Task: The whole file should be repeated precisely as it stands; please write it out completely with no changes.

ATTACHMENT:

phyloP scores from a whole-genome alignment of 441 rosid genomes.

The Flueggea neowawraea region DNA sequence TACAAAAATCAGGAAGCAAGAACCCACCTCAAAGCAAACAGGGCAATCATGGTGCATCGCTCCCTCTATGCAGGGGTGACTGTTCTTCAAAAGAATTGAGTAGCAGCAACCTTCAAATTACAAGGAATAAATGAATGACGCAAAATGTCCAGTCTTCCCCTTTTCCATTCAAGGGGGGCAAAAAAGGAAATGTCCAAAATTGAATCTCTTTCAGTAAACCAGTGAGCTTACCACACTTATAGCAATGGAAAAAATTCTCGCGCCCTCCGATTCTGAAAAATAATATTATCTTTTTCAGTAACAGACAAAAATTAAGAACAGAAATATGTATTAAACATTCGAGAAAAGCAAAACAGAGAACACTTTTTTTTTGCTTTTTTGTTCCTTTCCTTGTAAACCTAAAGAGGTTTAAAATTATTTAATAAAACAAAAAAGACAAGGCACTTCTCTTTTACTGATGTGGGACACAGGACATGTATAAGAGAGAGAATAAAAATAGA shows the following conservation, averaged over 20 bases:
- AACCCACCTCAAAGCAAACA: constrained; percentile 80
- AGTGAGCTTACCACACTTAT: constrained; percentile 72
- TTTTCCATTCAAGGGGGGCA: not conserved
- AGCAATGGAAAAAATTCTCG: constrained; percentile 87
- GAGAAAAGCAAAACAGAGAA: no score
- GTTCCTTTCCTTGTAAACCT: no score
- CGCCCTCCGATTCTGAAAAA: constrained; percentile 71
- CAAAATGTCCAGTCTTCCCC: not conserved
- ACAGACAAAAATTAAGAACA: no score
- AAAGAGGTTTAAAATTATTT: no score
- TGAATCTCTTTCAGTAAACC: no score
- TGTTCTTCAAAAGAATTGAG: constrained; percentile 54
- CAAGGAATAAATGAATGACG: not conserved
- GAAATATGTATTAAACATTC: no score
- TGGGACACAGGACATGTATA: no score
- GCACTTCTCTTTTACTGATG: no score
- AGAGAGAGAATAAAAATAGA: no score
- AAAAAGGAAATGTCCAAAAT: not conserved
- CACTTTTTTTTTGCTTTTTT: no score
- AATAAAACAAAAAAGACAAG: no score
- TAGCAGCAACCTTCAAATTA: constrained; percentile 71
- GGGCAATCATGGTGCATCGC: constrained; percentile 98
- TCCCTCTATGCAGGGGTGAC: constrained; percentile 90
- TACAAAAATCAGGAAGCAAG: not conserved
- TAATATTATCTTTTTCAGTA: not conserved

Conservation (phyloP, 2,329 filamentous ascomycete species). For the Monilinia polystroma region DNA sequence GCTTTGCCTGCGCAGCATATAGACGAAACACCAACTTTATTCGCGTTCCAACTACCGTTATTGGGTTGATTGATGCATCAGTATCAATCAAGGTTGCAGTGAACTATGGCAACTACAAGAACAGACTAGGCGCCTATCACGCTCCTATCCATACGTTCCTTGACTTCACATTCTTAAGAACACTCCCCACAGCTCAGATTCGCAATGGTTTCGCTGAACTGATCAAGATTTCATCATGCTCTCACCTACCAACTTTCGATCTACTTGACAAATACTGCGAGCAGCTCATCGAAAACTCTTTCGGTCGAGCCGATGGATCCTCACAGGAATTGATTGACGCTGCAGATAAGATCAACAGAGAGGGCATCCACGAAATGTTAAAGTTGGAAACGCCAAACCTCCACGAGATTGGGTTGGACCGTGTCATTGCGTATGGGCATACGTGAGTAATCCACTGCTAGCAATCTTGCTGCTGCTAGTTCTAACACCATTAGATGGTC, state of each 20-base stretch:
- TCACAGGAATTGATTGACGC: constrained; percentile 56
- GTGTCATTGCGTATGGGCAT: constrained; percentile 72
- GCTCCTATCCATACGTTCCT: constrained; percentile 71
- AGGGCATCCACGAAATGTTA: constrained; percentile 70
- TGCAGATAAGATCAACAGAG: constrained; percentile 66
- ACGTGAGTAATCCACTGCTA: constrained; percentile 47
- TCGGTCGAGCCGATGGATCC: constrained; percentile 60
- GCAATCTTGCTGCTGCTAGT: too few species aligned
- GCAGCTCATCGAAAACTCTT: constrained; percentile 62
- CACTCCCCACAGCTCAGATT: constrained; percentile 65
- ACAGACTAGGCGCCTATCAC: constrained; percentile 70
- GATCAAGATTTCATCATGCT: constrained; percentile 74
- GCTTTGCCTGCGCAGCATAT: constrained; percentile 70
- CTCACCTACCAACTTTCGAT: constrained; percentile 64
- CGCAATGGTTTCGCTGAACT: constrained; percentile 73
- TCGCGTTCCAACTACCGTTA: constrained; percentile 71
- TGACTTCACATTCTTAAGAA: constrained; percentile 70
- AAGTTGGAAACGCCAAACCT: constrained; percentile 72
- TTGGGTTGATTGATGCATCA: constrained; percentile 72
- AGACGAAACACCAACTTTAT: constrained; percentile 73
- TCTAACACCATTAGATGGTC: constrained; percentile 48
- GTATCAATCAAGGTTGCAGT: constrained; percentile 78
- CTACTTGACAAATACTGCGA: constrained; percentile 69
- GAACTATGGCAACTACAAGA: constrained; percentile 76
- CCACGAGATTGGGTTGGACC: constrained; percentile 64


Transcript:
phyloP scores from a whole-genome alignment of 441 rosid genomes.

The Flueggea neowawraea region DNA sequence TACAAAAATCAGGAAGCAAGAACCCACCTCAAAGCAAACAGGGCAATCATGGTGCATCGCTCCCTCTATGCAGGGGTGACTGTTCTTCAAAAGAATTGAGTAGCAGCAACCTTCAAATTACAAGGAATAAATGAATGACGCAAAATGTCCAGTCTTCCCCTTTTCCATTCAAGGGGGGCAAAAAAGGAAATGTCCAAAATTGAATCTCTTTCAGTAAACCAGTGAGCTTACCACACTTATAGCAATGGAAAAAATTCTCGCGCCCTCCGATTCTGAAAAATAATATTATCTTTTTCAGTAACAGACAAAAATTAAGAACAGAAATATGTATTAAACATTCGAGAAAAGCAAAACAGAGAACACTTTTTTTTTGCTTTTTTGTTCCTTTCCTTGTAAACCTAAAGAGGTTTAAAATTATTTAATAAAACAAAAAAGACAAGGCACTTCTCTTTTACTGATGTGGGACACAGGACATGTATAAGAGAGAGAATAAAAATAGA shows the following conservation, averaged over 20 bases:
- AACCCACCTCAAAGCAAACA: constrained; percentile 80
- AGTGAGCTTACCACACTTAT: constrained; percentile 72
- TTTTCCATTCAAGGGGGGCA: not conserved
- AGCAATGGAAAAAATTCTCG: constrained; percentile 87
- GAGAAAAGCAAAACAGAGAA: no score
- GTTCCTTTCCTTGTAAACCT: no score
- CGCCCTCCGATTCTGAAAAA: constrained; percentile 71
- CAAAATGTCCAGTCTTCCCC: not conserved
- ACAGACAAAAATTAAGAACA: no score
- AAAGAGGTTTAAAATTATTT: no score
- TGAATCTCTTTCAGTAAACC: no score
- TGTTCTTCAAAAGAATTGAG: constrained; percentile 54
- CAAGGAATAAATGAATGACG: not conserved
- GAAATATGTATTAAACATTC: no score
- TGGGACACAGGACATGTATA: no score
- GCACTTCTCTTTTACTGATG: no score
- AGAGAGAGAATAAAAATAGA: no score
- AAAAAGGAAATGTCCAAAAT: not conserved
- CACTTTTTTTTTGCTTTTTT: no score
- AATAAAACAAAAAAGACAAG: no score
- TAGCAGCAACCTTCAAATTA: constrained; percentile 71
- GGGCAATCATGGTGCATCGC: constrained; percentile 98
- TCCCTCTATGCAGGGGTGAC: constrained; percentile 90
- TACAAAAATCAGGAAGCAAG: not conserved
- TAATATTATCTTTTTCAGTA: not conserved

Conservation (phyloP, 2,329 filamentous ascomycete species). For the Monilinia polystroma region DNA sequence GCTTTGCCTGCGCAGCATATAGACGAAACACCAACTTTATTCGCGTTCCAACTACCGTTATTGGGTTGATTGATGCATCAGTATCAATCAAGGTTGCAGTGAACTATGGCAACTACAAGAACAGACTAGGCGCCTATCACGCTCCTATCCATACGTTCCTTGACTTCACATTCTTAAGAACACTCCCCACAGCTCAGATTCGCAATGGTTTCGCTGAACTGATCAAGATTTCATCATGCTCTCACCTACCAACTTTCGATCTACTTGACAAATACTGCGAGCAGCTCATCGAAAACTCTTTCGGTCGAGCCGATGGATCCTCACAGGAATTGATTGACGCTGCAGATAAGATCAACAGAGAGGGCATCCACGAAATGTTAAAGTTGGAAACGCCAAACCTCCACGAGATTGGGTTGGACCGTGTCATTGCGTATGGGCATACGTGAGTAATCCACTGCTAGCAATCTTGCTGCTGCTAGTTCTAACACCATTAGATGGTC, state of each 20-base stretch:
- TCACAGGAATTGATTGACGC: constrained; percentile 56
- GTGTCATTGCGTATGGGCAT: constrained; percentile 72
- GCTCCTATCCATACGTTCCT: constrained; percentile 71
- AGGGCATCCACGAAATGTTA: constrained; percentile 70
- TGCAGATAAGATCAACAGAG: constrained; percentile 66
- ACGTGAGTAATCCACTGCTA: constrained; percentile 47
- TCGGTCGAGCCGATGGATCC: constrained; percentile 60
- GCAATCTTGCTGCTGCTAGT: too few species aligned
- GCAGCTCATCGAAAACTCTT: constrained; percentile 62
- CACTCCCCACAGCTCAGATT: constrained; percentile 65
- ACAGACTAGGCGCCTATCAC: constrained; percentile 70
- GATCAAGATTTCATCATGCT: constrained; percentile 74
- GCTTTGCCTGCGCAGCATAT: constrained; percentile 70
- CTCACCTACCAACTTTCGAT: constrained; percentile 64
- CGCAATGGTTTCGCTGAACT: constrained; percentile 73
- TCGCGTTCCAACTACCGTTA: constrained; percentile 71
- TGACTTCACATTCTTAAGAA: constrained; percentile 70
- AAGTTGGAAACGCCAAACCT: constrained; percentile 72
- TTGGGTTGATTGATGCATCA: constrained; percentile 72
- AGACGAAACACCAACTTTAT: constrained; percentile 73
- TCTAACACCATTAGATGGTC: constrained; percentile 48
- GTATCAATCAAGGTTGCAGT: constrained; percentile 78
- CTACTTGACAAATACTGCGA: constrained; percentile 69
- GAACTATGGCAACTACAAGA: constrained; percentile 76
- CCACGAGATTGGGTTGGACC: constrained; percentile 64